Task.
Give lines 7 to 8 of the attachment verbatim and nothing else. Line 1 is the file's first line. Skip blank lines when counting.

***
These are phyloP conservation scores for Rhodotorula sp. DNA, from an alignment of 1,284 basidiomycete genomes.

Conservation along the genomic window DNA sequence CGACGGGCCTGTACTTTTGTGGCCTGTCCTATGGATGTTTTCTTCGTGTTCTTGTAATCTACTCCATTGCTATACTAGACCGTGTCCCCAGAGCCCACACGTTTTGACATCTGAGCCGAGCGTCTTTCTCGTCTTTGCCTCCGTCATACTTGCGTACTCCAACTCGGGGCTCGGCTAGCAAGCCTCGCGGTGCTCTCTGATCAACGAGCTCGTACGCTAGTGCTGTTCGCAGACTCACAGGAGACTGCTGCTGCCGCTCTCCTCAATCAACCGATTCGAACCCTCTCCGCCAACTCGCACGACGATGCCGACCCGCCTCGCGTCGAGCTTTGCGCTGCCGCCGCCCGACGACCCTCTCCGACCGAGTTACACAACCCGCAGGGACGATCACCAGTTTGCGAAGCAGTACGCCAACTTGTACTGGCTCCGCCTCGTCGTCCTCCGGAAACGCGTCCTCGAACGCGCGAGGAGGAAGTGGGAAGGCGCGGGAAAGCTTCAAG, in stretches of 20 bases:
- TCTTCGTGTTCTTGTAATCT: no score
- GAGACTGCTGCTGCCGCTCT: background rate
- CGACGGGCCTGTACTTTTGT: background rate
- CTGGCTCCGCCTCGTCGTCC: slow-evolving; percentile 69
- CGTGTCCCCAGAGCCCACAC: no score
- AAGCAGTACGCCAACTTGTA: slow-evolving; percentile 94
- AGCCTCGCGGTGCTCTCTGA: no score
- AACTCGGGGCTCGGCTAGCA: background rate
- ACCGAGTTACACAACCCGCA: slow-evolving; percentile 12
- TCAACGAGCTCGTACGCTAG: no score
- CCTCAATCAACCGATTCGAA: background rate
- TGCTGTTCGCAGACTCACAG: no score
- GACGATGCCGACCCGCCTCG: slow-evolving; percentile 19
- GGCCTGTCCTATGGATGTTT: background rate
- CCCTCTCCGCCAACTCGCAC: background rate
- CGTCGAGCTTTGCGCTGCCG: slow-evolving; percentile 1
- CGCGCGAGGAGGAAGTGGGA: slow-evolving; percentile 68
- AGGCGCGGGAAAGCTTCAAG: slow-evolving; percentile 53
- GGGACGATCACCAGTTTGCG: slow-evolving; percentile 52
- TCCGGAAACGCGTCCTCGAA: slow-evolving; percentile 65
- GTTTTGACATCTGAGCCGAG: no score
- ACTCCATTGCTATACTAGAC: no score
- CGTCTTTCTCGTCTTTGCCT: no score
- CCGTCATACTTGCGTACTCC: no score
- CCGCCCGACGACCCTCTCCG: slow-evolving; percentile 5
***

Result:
- CGTGTCCCCAGAGCCCACAC: no score
- AAGCAGTACGCCAACTTGTA: slow-evolving; percentile 94